Around three-and-a-half million women aged 45 to 54 are employed in the UK, working full or part time while trying to deal with the menopause. It’s thought that nearly one million women have been forced out of the labour market due to their menopausal symptoms.
This article was included in issue 96 (spring 2023) of The Menopause Exchange newsletter.
So what are the common menopausal symptoms and when might these occur? The average age of the menopause in Europe is 51. Symptoms can start a few years before the last natural period and continue for about seven years, although 20% of women may experience troublesome problems for 15 years or more. Around 20% of women experience no problems and welcome the menopause with the disappearance of their periods. Five percent of women experience an early menopause (aged 40 to 45) and in 1% of women the menopause occurs before the age of 40 (the symptoms come as a complete surprise).
Hot flushes and night sweats
Although it’s seen as a part of their life course, 70% to 80% of women complain of flushes and sweats (vasomotor symptoms). These are thought to be caused by fluctuating and finally decreasing levels of oestrogen affecting the body’s thermostat in the brain’s hypothalamus, which becomes more sensitive to slight changes in body temperature. When the hypothalamus thinks the body is too warm, it starts a chain of events that cause a hot flush and sweating to try to cool down.
Hot flushes and sweats seem to be worse in women who smoke, are overweight, drink large amounts of alcohol, have underlying mental health issues or who have gone through a rapid transition, such as having a medical or surgical menopause caused by chemo/drug therapy or the removal of both ovaries. Vasomotor symptoms reach their peak about 18 months after a woman’s last natural period and around 20% of women with menopausal symptoms report severe flushes and sweats. Fortunately, the frequency and severity of flushes and sweats tend to decrease with time.
Vaginal and bladder symptoms
As women approach the menopause, one in four have vaginal dryness. After the menopause, 50% of women suffer from urogenital symptoms, such as vaginal dryness, irritation, burning, pain with sex, urinary frequency/urgency and recurrent urinary tract infections. These hidden symptoms can have a major impact on quality of life and relationships. They are caused by low levels of oestrogen, resulting in a loss of fat around the genitals and the vaginal tissue becoming paler, thinner and less well lubricated. The changes also affect the urethra and bladder, taking months or sometimes years to trigger symptoms.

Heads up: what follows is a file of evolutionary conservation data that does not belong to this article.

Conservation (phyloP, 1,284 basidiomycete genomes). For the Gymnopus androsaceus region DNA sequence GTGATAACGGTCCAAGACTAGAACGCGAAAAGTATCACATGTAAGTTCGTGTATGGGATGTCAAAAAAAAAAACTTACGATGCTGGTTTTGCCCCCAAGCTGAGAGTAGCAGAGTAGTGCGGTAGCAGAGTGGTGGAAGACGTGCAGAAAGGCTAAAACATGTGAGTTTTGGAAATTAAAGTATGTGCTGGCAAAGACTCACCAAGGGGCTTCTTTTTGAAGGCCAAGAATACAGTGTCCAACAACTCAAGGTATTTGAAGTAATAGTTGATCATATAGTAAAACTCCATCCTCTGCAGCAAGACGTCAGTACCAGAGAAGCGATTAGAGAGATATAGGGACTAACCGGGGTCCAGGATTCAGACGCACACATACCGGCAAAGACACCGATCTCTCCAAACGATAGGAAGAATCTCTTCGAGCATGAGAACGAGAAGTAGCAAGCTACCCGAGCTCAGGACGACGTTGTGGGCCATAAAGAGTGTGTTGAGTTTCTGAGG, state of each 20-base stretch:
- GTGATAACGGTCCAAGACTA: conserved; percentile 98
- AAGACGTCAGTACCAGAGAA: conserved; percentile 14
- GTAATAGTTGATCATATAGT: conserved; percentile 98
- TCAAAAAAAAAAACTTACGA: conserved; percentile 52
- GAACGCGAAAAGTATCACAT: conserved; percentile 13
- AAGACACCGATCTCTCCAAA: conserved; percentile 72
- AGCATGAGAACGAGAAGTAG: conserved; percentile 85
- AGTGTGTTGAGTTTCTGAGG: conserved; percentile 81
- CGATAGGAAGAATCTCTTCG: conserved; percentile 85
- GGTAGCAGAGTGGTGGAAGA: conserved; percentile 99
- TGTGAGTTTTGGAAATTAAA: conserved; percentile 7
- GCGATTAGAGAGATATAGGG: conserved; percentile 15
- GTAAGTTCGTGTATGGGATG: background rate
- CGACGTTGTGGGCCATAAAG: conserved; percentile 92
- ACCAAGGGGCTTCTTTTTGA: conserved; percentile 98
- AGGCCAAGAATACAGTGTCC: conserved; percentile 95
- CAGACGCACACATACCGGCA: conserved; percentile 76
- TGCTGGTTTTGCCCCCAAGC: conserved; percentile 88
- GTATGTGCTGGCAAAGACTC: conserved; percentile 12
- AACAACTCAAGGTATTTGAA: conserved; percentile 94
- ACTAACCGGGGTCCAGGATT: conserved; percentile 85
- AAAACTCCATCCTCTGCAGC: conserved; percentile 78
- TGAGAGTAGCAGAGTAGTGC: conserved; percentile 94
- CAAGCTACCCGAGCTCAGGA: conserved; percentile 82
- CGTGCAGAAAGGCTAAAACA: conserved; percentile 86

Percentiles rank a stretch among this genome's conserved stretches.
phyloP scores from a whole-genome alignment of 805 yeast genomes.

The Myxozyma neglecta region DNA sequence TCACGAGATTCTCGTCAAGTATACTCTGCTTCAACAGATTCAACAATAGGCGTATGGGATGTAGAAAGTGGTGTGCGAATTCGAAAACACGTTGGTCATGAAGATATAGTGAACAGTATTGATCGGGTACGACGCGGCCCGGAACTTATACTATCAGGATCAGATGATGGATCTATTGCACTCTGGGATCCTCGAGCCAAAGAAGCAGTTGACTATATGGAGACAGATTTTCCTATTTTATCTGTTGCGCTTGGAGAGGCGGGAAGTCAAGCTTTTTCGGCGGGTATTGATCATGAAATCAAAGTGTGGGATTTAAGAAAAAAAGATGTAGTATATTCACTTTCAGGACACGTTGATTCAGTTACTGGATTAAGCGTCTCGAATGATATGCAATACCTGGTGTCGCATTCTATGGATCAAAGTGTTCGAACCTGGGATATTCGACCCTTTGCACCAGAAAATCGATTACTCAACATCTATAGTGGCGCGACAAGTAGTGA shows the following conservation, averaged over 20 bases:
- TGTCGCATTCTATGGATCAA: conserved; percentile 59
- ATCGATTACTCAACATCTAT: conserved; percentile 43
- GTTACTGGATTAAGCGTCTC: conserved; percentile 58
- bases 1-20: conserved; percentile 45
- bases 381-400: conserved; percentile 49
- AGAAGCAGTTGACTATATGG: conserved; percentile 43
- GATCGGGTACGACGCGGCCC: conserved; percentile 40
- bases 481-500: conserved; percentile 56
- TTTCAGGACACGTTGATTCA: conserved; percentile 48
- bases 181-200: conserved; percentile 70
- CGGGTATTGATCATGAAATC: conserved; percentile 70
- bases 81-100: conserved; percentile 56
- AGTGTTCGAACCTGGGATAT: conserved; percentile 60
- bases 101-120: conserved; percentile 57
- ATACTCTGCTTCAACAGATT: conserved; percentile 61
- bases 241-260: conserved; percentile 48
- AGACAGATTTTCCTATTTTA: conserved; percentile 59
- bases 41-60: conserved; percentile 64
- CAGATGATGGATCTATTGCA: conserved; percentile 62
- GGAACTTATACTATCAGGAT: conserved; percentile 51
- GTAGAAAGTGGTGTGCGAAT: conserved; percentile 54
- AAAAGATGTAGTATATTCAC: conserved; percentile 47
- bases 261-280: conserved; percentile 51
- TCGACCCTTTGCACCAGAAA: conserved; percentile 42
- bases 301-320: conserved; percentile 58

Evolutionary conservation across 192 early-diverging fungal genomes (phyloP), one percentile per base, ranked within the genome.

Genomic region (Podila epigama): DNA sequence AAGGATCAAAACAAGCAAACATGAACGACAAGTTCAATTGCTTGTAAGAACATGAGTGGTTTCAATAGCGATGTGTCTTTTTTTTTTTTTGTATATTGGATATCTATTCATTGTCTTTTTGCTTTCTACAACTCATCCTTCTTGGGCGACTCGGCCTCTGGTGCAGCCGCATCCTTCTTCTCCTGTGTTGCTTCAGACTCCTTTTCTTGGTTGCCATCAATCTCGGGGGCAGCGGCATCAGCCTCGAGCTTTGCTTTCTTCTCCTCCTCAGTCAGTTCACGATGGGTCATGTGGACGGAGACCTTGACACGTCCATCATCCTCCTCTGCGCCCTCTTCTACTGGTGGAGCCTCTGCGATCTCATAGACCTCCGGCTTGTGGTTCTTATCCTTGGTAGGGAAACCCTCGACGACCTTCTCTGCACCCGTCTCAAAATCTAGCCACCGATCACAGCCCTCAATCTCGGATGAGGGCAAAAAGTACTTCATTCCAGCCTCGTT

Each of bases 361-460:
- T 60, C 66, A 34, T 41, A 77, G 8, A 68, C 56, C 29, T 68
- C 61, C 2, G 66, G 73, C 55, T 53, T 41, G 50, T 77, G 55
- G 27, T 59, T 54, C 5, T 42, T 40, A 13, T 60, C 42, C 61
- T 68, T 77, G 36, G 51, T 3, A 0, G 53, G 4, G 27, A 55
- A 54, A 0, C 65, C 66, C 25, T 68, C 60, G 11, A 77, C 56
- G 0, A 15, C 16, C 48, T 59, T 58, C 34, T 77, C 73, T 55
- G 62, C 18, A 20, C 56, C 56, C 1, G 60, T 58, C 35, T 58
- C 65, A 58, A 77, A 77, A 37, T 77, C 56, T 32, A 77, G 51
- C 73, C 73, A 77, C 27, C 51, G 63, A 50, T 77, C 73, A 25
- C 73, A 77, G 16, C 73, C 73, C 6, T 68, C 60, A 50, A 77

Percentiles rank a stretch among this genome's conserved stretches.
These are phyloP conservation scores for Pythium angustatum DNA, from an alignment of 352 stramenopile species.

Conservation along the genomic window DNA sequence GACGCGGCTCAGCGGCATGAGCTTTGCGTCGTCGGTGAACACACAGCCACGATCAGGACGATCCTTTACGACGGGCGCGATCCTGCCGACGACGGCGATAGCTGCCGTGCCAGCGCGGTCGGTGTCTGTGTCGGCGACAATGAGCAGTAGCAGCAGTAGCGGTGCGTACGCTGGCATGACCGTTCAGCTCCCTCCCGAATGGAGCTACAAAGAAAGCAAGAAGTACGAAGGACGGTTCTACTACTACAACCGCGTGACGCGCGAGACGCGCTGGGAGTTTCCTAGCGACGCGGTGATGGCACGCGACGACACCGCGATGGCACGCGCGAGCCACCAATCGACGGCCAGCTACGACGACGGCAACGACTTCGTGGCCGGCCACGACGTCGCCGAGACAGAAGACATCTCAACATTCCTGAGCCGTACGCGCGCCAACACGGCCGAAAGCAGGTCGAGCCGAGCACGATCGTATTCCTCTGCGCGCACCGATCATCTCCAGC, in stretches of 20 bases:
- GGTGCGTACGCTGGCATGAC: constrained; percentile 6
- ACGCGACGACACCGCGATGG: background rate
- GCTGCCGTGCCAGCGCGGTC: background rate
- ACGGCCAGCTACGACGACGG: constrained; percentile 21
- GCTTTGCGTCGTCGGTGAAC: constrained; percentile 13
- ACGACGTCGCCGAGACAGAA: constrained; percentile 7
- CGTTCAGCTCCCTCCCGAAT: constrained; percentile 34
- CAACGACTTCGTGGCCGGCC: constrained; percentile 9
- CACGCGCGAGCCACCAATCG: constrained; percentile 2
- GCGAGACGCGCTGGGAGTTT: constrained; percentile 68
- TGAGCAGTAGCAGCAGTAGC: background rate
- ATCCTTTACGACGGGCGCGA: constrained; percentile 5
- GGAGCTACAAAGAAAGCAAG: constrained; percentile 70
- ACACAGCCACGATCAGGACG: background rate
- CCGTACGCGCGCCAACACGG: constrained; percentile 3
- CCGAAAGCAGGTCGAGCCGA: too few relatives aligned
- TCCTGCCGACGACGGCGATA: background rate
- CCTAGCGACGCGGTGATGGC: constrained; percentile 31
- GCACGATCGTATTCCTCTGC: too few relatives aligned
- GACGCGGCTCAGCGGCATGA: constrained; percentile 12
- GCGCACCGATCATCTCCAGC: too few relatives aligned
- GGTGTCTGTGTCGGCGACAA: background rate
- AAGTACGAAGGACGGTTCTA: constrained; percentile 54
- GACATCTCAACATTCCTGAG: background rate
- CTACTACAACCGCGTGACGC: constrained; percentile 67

Sex drive decreases gradually with age in both men and women, but women are more likely to be affected, reporting a decrease in desire in their late 40s and early 50s before urogenital atrophy symptoms begin. Sexual arousal may take longer and orgasms become less intense. Many other factors influence sexual desire, including stress, anxiety, self-esteem, relationship problems, some medicines, partner’s sexual problems and some long-term conditions such as heart disease and diabetes.
Aches and pains
Many menopausal women experience ‘menopausal arthralgia’, with joint pain, muscle aches and back pain affecting more than 50% of women. These symptoms can be due to hormonal changes but may be exacerbated by dehydration, stress, weight gain, diet and poor posture. Osteoarthritis and other rheumatological inflammatory conditions become more common around this time so if severe pain persists, seek help from a healthcare professional. Similar symptoms occur when women stop HRT or are treated for breast cancer with aromatase inhibitors (these lower oestrogen levels). This pain appears to be caused by an interaction between the decline in reproductive hormones, stimulation of the pain processing pathways, and changes to the immune cells and cartilage cells.
Brain and mood
Menopausal women may notice increasing anxiety and mood changes, such as irritability, sadness, lack of motivation, aggressiveness and difficulty concentrating. They get more forgetful, experience brain fog and find it hard to stay focused. Women may experience wordfinding difficulties, lose their train of thought and get confused easily. These symptoms improve with time but can last for up to 10 years.
Up to 60% of menopausal women experience insomnia or other sleep problems. Many have no difficulty getting to sleep but staying asleep is the issue and early morning wakening increases significantly. This can have detrimental effects on the risk of cardiovascular disease, diabetes, dementia and obesity and may even reduce the body’s immunity and cancer-fighting ability. Changes in oestrogen and progesterone levels directly affect the sleep cycle. Vasomotor symptoms can interrupt sleep and falling levels of melatonin alter the circadian system that regulates sleep.
Obstructive sleep apnoea is more common after the menopause, especially if weight gain has been an issue. Not only are sleep patterns worsened but associated symptoms include headaches, insomnia, depression, anxiety and daytime fatigue.
Menopausal weight gain affects other menopausal symptoms. Self esteem can be adversely affected and quality of life diminished. HRT is often blamed but aging (a slower metabolism, decreased lean body mass, becoming more insulin resistant and increased accumulation of body fat) and lifestyle factors are the primary culprits.
About the author
Dr Diana Mansour is a consultant in community gynaecology and reproductive healthcare in Newcastle upon Tyne. She has been an associate clinical lecturer at Newcastle University since 1997 and was senior vice president at the Faculty of Sexual and Reproductive Healthcare until October 2021.
Created Spring 2023
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